What’s in a kiss? #SoCS

This post was written in response to Linda G. Hill’s Friday prompt for Stream of Consciousness Saturday

Today the mandate is: “what.” Start your post with the word “What.” Bonus points if the final word of your post starts with a “w.” Have fun!

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What’s in a kiss? #SoCS

‘What’, led me to a song by Gilbert O’Sullivan, which only those born before 1980s will have even heard, called, What’s in a Kiss? (I’m leaving the link to the end of this post because I don’t want you going off and listening instead of reading my post!) The first lines go something like this:

What’s in a kiss?

Have you ever wondered just what it is?

More than just a moment of bliss,

Tell me, what’s in a kiss?

It makes me think of the importance of a kiss in real life and in a novel, and how difficult it is to describe a romantic, or passionate, kiss without using clichés, or being too specific or physiological.

We don’t touch each other very often, in public, and on the rare occasions we do touch other people, we usually make contact with their clothes. The only bodily parts which we touch, skin to skin are our hands, or occasionally our cheeks, usually in friendly kisses, devoid of sexual passion.

A passionate kiss, on the other hand, creates an intimate and private connection. Bodily fluids are shared, and parts of our body, which we normally don’t use to touch others, come into direct contact with another person.

The first kiss is an important moment in a literary relationship, where symbolism takes on extra meaning. The kiss may lead to more intimacy or desire, which also needs description.

The reader needs to know how the kissers feel before, during, and after the kiss, and what may happen next in their relationship, that doesn’t mean they have to be given a full physiological and psychological description; readers have plenty of imagination. As I learnt writing Flash Fiction, less is often more.

I am writing a historical family saga, which includes, sexual initiation, infidelity, prostitution, and even rape and sexual abuse, but the events are not explicitly described, because I didn’t think the reader needed detailed descriptions to realize the implications of the actions.

Nevertheless, as a reader, I don’t mind reading explicit descriptions, because in some cases, they add important information about the characters’ motivations and personality, but even so, I often think they are excessive and could easily have been reduced, without damaging the story.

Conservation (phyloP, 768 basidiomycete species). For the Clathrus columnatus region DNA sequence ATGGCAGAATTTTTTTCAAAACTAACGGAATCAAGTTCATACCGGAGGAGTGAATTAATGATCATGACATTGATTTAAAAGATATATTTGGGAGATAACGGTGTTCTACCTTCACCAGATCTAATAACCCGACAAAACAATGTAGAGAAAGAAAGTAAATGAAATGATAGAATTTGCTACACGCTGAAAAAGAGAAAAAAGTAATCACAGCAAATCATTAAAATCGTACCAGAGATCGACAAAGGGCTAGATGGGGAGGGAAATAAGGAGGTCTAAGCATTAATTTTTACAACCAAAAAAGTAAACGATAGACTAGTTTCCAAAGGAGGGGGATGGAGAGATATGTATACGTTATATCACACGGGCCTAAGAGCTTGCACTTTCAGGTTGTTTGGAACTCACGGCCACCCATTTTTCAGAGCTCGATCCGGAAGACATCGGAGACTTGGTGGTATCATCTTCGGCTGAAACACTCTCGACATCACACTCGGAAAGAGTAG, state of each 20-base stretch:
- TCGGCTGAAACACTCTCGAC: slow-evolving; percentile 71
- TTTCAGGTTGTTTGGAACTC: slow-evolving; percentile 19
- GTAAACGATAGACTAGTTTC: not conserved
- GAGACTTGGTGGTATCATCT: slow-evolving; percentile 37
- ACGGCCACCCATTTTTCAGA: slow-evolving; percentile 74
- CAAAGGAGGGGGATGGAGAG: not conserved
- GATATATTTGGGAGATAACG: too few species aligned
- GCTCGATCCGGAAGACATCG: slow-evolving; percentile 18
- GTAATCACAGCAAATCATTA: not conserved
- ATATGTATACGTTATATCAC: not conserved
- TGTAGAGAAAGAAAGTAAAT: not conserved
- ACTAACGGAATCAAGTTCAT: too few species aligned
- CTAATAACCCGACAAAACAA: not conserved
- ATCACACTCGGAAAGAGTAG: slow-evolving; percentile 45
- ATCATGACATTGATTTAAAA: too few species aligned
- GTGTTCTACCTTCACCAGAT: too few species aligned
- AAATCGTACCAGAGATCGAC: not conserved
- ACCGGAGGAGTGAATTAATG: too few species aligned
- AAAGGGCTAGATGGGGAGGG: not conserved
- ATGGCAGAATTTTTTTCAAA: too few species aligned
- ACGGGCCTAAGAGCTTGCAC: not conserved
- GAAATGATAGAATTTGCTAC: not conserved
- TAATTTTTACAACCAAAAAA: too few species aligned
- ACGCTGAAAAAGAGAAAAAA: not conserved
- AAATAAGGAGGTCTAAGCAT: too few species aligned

As a reader or as a writer, how do you prefer your kissing?
Which is the best way?

I started with ‘what’ and finished with a word beginning with ‘w’!

Anyone can join, rules here: http://lindaghill.com/2016/01/15/the-friday-reminder-and-prompt-for-socs-jan-1616/

By the way here’s the song! You tube:

About LucciaGray

Writer, blogger, teacher, reader and lover of words wherever they are. Author of The Eyre Hall Trilogy, the breathtaking sequel to Jane Eyre. Luccia lives in sunny Spain, but her heart's in Victorian London.

Posted on January 16, 2016, in Blog. Bookmark the permalink. 8 Comments.

  1. The first kiss is tricky for a writer, isn’t it? It’s not as easy to get it perfect as one might think, especially when it’s the complete turning point of a novel in many cases.
    Bonus points for you!! 😀

    Liked by 1 person

  2. Fun post. I remember the song well. I’m also with you about not going into too much detail and letting the reader’s imagination work…

    Liked by 1 person

  3. I really like “subtle” use of intimacy in films, don’t need the graphic. In reading it can sometimes be pornographic the way writers describe sex. I don’t mind the slight pornographic in books. Reading something seems more private maybe?

    Like

  4. The video wouldn’t play for me, but I found another that did: https://www.youtube.com/watch?v=ouajeMalTcw

    Wonder whatever happened to old Gilbert? Wikipedia says he’s still active, but I haven’t heard from him in forever.

    Liked by 1 person

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